Business owners and community leaders say social disorder and crime continue to plague downtown Edmonton, even as more people return to the office to work in person.
Council's community and public services committee started reviewing the city's new proposed safety and well-being strategy on Monday and more than 20 speakers signed up to share their concerns.
Stacy Zaidi, a co-owner of 10 Remedy Cafe locations in Edmonton, said she worries about her staff and customers, who've dealt with abusive incidents over the past year.
"My staff have been spit on. They've been punched in the face. There's been sexual and ethnic discrimination," Zaidi told councillors.
Zaidi said staff sometimes have to navigate garbage, human waste and needles to get into the building.
"I really feel that many of the businesses — we're on our own," she said. "We're losing our empathy, we're losing our patience, and we need help — now.
Pamela Brown, who has worked in safety and security at Edmonton City Centre mall for decades, said she supports the community safety and well-being strategy as a tool to address ongoing social disorder, which is more apparent than ever.
"Before COVID, the challenges were somewhat masked by the working populace," Brown said. "With the challenges of crime and disorder so very evident, that working populace is afraid to return."
Brown suggested residents, businesses and workers need to feel safer, and clients who use the mall as a hub need more places to go, such as daytime shelter spaces.
"In my 40 years, never have I seen downtown Edmonton in such dire straits," Brown said. "Please act now."
Ten business cases
The city's strategy outlines ten initiatives that require funding right away, including $1.5 million in microgrants for businesses and community groups.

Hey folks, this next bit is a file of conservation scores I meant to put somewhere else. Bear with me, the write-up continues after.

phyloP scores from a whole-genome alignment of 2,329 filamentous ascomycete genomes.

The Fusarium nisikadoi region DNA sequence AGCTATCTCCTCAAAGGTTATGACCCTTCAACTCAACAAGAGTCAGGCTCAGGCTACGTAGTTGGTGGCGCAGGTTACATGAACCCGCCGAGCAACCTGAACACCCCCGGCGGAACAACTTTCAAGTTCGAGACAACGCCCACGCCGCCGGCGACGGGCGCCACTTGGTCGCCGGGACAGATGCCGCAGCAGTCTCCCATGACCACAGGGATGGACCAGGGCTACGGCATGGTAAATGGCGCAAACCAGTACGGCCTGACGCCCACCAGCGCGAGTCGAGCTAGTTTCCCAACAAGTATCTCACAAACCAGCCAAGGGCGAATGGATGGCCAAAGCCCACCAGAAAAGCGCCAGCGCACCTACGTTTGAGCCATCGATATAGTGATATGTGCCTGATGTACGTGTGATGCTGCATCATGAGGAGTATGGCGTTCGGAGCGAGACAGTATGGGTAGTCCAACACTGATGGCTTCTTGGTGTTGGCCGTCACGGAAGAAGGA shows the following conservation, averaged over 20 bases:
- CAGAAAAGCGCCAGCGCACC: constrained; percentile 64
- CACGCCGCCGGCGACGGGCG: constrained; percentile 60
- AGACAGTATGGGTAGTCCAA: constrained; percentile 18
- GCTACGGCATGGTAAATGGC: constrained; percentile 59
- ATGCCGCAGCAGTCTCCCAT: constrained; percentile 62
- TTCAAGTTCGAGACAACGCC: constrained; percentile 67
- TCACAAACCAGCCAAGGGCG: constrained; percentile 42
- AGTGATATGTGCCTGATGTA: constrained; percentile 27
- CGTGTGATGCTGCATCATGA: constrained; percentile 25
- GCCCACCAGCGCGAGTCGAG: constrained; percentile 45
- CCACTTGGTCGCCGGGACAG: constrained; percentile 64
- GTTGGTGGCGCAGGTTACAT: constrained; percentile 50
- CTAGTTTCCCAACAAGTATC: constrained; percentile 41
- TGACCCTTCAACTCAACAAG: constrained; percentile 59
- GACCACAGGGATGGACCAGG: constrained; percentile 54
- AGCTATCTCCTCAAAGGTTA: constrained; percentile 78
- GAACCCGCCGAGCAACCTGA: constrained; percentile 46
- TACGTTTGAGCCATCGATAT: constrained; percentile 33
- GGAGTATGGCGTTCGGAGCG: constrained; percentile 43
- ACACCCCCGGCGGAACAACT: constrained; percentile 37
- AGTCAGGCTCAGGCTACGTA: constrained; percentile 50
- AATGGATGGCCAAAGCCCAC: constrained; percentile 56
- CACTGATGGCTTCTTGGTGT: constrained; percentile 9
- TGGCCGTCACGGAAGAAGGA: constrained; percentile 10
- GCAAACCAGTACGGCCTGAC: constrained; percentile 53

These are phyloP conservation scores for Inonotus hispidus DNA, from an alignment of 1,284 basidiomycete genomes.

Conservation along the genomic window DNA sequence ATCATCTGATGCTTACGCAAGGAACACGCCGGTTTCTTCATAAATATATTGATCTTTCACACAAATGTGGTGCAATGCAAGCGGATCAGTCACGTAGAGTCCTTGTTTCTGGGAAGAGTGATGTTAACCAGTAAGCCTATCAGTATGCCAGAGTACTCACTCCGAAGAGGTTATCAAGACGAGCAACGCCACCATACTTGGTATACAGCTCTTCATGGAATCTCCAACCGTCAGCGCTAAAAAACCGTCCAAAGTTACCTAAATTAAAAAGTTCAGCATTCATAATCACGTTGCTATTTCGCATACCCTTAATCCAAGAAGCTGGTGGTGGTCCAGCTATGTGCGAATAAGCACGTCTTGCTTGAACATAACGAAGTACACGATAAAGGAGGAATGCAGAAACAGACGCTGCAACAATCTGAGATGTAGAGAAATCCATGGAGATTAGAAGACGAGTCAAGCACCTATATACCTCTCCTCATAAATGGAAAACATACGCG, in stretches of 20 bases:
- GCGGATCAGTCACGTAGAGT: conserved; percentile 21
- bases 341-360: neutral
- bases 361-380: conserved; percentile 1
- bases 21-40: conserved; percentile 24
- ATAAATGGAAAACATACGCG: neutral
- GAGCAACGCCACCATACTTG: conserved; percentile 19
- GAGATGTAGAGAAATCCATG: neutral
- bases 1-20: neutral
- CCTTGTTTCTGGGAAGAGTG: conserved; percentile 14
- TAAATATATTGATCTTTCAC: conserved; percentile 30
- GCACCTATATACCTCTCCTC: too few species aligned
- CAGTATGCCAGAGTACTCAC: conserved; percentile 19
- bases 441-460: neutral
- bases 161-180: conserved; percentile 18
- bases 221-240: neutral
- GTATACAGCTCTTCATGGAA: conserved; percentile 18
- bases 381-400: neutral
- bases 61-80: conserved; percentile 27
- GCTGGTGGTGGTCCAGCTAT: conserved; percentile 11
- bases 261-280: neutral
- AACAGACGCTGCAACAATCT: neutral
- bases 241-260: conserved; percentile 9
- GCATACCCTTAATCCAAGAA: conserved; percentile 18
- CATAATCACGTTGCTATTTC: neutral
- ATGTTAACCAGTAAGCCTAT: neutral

Andre Corbould, city manager, said a pool of $8.4 million available from the Edmonton police budget can be used toward the initiatives, including $1.5 million toward an integrated call dispatch centre and $1 million for an Indigenous-led shelter.
Puneeta McBryan, executive director of the Edmonton Downtown Business Association, said the microgrants are needed but they only go so far.
The DBA is developing a new safety ambassadors program, she said, which she said would require $150,000 to $200,000 in the first year.
Many businesses are directly impacted by serious safety challenges, she told councillors.
"They deserve to feel safe and free to exist peacefully and to make a living in our downtown and in our core neighbourhoods."
There also needs to be more visible police patrols, she emphasized.
"It is absolutely essential to have law enforcement be part of the solution," McBryan said. "We can't keep our outreach workers safe if we're sending them out there on their own."
In 2020, council agreed to create an independent task force to come up with recommendations on improving safety.
Their report, "Safer for All," was released in March 2021 and is included in the collection of reports that make up the full strategy.
Rob Houle, a member on the task force, spoke at the meeting Monday and told councillors he sees little progress.
"Here we are a year out, and we have very little productivity or completion of the recommendations that me and my fellow colleagues made."
Those included building a more diverse, inclusive, anti-racist organizations through training and recruitment; investing in public safety amenities like public washrooms and shelters; and creating a new regulatory college for police and peace officers.
Councillors will continue discussing the strategy and funding requirements at a meeting Tuesday.